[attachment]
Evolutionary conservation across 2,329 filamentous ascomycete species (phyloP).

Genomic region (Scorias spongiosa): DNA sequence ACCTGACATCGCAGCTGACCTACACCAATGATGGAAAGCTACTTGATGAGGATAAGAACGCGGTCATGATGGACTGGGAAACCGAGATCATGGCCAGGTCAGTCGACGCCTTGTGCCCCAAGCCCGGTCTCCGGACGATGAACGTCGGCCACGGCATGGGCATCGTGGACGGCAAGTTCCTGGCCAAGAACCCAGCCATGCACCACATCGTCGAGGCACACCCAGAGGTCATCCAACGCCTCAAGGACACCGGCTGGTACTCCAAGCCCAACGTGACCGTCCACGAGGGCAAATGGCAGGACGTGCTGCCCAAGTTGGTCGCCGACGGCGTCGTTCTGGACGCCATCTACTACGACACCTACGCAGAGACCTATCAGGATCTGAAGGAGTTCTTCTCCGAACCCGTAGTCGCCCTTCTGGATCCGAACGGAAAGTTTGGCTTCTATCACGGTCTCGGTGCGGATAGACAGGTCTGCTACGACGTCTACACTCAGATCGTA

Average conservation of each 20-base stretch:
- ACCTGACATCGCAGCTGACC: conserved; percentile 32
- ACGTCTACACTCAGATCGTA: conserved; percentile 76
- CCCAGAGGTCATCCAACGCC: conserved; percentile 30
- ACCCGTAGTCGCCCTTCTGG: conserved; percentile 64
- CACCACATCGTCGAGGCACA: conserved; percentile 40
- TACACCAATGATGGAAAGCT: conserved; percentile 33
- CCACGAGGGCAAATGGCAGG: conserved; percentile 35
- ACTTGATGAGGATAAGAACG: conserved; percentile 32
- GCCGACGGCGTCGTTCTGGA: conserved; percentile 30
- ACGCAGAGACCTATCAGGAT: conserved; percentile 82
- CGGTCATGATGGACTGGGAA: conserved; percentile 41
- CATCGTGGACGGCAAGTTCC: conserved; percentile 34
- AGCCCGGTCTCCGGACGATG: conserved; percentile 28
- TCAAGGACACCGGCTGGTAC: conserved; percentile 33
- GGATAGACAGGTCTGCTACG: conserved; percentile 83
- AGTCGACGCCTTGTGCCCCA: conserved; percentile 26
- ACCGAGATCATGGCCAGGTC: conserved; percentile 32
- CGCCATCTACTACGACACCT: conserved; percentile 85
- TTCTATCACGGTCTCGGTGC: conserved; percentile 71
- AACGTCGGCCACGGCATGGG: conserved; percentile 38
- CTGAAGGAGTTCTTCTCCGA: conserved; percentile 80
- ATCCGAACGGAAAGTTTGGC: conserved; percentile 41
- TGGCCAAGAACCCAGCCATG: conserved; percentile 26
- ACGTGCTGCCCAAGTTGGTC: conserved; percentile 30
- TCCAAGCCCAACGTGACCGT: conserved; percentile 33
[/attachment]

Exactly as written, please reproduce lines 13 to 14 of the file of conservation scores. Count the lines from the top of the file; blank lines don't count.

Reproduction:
- ACGCAGAGACCTATCAGGAT: conserved; percentile 82
- CGGTCATGATGGACTGGGAA: conserved; percentile 41